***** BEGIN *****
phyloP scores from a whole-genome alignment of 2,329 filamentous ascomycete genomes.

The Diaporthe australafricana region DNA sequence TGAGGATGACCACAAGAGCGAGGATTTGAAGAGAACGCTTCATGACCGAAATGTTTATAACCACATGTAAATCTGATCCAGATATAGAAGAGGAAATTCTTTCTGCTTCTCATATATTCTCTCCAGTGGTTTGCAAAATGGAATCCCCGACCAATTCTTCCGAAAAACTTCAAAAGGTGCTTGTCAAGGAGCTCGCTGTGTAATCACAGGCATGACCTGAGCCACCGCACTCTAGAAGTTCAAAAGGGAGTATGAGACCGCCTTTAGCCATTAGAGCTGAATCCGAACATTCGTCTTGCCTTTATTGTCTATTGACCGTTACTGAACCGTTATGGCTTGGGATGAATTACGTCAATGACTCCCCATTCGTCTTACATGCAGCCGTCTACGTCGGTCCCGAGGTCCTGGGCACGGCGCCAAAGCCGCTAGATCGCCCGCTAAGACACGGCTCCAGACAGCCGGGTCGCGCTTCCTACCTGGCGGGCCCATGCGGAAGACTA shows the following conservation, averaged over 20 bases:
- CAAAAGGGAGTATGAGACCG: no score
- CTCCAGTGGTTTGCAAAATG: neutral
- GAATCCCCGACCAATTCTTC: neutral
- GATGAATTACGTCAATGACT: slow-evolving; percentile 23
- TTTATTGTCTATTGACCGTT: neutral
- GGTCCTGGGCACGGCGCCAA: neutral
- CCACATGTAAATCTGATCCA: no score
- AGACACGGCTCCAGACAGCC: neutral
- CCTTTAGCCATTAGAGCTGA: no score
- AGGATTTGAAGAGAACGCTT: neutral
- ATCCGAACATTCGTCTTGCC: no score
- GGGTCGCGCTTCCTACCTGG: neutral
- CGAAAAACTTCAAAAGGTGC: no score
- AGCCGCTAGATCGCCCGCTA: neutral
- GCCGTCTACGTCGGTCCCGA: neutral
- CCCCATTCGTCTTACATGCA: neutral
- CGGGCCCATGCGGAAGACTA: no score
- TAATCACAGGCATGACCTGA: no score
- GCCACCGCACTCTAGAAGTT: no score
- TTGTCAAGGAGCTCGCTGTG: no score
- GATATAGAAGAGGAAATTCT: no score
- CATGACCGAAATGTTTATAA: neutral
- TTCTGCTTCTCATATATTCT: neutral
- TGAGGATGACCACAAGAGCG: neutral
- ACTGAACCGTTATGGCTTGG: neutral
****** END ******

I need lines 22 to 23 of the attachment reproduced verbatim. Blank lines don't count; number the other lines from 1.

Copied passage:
- TTGTCAAGGAGCTCGCTGTG: no score
- GATATAGAAGAGGAAATTCT: no score